The Archbishop of Canterbury on the death penalty

After listening to the BBC interview of the Archbishop of Canterbury by John Humphrys, I visited his website to learn more about him. In a different interview, which took place prior to the execution of Saddam Hussein, that is linked there, I read this:

ES One pressing question in Iraq at the moment is of course is that of Saddam Hussein’s execution; do you believe that he should be executed?
ABC Once again, I’m not a believer in the death penalty as a general principle. He’s being tried under a jurisdiction which has the death penalty; he seems to be undoubtedly guilty of what he’s been charged with but I think I’d have to separate out the morality of the death penalty from ‘should Saddam Hussein be hanged?’, because I don’t believe in the death penalty. I think that Saddam Hussein is manifestly someone who has committed grave crimes against his own people and grave breaches of international law. I think he deserves punishment, and sharp and unequivocal punishment; I don’t think that he should be at liberty, but I would say of him what I have to say about anyone who’s committed even the most appalling crimes in this country; that I believe the death penalty effectively says ‘there is no room for change or repentance’.

I have to say that I don’t fully understand the Archbishop’s comment in light of something he said in his more recent interview with John Humphreys. It appears that his position could be stated this way:  The death penalty is immoral because the condemned is not permitted an opportunity to repent and change. This implies that the Archbishop believes that repentance and change is only possible in this life. At least, it implies that this was what he believed at the time of the interview quoted above.

Yet, when speaking with John Humphrys about God’s relationship with people after death, the Archbishop said, “God has an eternity with which to go on working…” In this particularly case, the Archbishop was referring to a little girl who died of cancer and her distraught parents. Now read this exchange about Humphreys’ own post-mortem state:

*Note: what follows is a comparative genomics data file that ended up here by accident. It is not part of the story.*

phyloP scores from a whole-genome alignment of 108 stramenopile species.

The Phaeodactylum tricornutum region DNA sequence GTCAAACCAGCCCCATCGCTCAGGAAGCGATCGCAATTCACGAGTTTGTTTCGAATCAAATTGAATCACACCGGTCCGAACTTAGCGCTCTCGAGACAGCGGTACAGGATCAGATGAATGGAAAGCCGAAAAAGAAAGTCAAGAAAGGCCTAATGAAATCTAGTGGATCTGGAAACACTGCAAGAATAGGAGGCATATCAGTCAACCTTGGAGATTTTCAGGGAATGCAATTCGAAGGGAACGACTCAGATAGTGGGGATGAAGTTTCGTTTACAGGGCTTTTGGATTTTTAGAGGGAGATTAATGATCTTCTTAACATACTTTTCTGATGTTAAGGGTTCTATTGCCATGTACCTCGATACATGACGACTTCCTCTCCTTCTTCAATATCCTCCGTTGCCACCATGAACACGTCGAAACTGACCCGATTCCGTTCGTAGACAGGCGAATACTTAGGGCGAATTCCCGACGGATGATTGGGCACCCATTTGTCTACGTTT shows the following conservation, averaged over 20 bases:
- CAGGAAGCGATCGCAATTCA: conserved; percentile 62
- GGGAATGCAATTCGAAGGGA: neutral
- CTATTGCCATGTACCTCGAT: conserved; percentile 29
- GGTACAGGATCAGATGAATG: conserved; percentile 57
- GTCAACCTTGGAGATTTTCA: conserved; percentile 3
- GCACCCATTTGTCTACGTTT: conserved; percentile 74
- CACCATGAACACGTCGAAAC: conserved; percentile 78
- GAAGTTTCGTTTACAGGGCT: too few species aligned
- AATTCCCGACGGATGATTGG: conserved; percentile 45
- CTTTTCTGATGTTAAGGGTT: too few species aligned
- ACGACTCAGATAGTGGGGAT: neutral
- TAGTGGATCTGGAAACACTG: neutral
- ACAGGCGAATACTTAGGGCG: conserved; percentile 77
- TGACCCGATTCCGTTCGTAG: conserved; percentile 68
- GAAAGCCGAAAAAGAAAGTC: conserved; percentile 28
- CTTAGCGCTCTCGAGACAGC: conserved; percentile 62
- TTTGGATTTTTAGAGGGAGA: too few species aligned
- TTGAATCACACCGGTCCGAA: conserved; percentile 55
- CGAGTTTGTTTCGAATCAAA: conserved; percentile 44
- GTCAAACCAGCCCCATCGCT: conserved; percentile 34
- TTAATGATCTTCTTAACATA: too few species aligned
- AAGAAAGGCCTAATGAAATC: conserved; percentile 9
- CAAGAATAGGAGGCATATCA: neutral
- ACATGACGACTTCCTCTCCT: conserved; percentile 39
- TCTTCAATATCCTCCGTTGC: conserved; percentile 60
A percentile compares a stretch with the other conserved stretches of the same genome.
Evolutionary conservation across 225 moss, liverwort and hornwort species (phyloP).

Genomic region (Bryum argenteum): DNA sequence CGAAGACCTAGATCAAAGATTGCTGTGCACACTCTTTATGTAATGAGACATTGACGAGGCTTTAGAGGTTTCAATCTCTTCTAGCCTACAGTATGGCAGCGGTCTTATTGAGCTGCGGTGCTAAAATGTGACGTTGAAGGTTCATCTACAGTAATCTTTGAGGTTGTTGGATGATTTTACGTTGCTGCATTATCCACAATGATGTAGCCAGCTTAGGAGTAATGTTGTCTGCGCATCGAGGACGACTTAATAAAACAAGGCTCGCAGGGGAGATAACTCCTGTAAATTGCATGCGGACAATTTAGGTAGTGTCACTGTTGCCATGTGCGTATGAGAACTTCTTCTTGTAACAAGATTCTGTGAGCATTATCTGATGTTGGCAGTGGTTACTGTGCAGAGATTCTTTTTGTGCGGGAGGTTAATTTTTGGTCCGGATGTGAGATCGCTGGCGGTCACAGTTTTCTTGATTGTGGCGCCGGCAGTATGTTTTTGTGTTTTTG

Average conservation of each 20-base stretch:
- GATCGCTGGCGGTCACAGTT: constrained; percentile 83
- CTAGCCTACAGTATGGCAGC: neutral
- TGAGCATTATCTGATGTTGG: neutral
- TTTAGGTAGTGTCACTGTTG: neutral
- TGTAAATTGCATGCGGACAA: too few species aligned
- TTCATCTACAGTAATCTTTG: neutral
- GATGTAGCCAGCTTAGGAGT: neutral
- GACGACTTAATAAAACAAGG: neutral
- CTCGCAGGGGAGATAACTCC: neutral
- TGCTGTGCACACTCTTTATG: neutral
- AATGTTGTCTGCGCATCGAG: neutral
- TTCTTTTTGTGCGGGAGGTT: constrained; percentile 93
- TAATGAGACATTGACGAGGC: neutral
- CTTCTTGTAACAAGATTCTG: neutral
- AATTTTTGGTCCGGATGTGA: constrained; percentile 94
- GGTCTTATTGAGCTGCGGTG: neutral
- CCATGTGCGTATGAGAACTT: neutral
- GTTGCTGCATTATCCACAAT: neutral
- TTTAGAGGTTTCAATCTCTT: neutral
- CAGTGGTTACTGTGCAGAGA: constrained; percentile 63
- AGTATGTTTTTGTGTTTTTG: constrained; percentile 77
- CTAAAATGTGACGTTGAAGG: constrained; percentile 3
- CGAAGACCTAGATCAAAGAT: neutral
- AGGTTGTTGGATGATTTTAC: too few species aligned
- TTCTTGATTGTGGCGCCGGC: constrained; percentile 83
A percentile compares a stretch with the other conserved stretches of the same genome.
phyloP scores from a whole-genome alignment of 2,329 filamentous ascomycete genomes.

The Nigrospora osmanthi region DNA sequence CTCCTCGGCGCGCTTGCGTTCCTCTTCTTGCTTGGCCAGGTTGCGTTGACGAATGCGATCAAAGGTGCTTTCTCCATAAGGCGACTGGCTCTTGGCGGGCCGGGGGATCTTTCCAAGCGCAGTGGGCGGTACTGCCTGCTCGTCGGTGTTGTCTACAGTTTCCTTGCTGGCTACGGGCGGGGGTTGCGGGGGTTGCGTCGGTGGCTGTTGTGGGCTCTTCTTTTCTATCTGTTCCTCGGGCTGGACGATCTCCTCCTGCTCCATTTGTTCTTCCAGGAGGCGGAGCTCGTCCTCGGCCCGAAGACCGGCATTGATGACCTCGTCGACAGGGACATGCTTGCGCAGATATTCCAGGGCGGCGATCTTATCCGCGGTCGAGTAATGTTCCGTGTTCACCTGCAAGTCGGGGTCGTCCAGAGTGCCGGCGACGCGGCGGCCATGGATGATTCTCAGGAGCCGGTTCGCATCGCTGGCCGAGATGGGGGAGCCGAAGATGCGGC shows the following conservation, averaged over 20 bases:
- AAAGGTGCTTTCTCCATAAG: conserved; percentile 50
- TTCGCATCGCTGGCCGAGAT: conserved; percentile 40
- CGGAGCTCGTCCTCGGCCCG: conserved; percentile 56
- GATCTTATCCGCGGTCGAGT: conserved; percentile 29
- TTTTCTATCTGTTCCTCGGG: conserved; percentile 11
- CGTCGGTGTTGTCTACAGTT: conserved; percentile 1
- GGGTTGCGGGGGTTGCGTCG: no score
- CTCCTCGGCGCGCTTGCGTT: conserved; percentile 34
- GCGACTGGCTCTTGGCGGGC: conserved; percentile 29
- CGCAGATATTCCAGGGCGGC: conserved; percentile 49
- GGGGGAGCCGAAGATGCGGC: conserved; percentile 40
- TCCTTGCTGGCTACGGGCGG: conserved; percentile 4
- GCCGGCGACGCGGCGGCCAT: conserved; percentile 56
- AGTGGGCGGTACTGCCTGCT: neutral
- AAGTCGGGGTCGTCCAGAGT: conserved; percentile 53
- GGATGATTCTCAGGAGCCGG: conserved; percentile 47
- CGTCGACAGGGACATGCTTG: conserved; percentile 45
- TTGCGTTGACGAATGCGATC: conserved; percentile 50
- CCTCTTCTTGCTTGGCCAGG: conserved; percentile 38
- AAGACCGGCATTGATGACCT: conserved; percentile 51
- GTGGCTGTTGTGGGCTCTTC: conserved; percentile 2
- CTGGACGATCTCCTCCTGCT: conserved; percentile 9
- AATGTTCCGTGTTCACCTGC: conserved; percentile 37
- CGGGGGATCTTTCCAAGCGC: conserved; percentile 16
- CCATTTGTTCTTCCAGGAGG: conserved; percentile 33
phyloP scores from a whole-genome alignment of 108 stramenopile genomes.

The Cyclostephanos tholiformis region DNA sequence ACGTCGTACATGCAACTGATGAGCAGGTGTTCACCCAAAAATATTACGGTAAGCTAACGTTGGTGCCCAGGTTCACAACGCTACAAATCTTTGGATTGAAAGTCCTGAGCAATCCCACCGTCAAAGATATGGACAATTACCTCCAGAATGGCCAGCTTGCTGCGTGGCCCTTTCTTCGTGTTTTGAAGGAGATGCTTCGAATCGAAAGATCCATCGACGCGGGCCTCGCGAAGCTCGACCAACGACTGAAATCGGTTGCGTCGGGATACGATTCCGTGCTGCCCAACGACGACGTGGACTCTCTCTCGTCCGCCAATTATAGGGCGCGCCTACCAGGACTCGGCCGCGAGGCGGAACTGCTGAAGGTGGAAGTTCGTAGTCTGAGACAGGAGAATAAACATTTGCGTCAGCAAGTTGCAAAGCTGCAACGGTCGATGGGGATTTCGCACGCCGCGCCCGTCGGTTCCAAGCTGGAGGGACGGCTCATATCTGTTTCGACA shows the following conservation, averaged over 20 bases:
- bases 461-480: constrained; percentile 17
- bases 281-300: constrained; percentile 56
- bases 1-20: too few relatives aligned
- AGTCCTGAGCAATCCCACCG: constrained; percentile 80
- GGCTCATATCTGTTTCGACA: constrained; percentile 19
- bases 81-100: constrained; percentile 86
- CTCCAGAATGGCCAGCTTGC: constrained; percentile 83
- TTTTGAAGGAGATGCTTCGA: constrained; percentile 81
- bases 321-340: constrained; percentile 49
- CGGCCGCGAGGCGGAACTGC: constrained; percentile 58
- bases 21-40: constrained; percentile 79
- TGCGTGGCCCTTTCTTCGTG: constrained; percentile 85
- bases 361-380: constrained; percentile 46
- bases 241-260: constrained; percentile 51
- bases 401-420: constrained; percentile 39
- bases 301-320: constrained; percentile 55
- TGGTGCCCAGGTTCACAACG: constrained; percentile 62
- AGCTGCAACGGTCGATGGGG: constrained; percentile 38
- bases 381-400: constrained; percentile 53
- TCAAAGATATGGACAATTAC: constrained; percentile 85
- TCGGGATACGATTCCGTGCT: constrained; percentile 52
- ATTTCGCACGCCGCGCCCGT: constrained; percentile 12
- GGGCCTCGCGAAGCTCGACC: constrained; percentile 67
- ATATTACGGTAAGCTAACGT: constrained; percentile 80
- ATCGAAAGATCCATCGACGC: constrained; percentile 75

John Humphrys: What happens to me ultimately if I don’t open that door?
Rowan Williams: If you don’t open the door you’re not fully in the company of God. And it’s your choice.
John Humphrys: And after death?
Rowan Williams: What I’d love to think of course is that after death a possibly rather unusual experience might happen in which you’d say Good god, I got it all wrong.
John Humphrys: Too late then.
Rowan Williams: No.
John Humphrys: After death?
Rowan Williams: I think we continually have the choice of saying yes or no.
John Humphrys: So that death is not the end of us?
Rowan Williams: Death is not the end of us. I think that’s rather axiomatic for a religious believer.
John Humphrys: Quite so.. but I said ‘us’ meaning ‘us non- believers’.
Rowan Williams: Non-believers?
John Humphrys: Yes.
Rowan Williams: God alone can judge how much of your resistance to God is culpable, to do with selfishness, laziness of spirit, bloody-mindedness, and how much is just due to whatever it is that gets in the way. God alone can judge that. The willingness, the openness of the heart, even the wish to believe, God can work on that.

The implication here is that there is still a hope for Humphry’s change even after his death. Granted, the Archbishop treads lightly but I believe the implication is still there. And it would make sense to me if it were. After all, CS Lewis, also an Anglican, implies as much in his book The Great Divorce.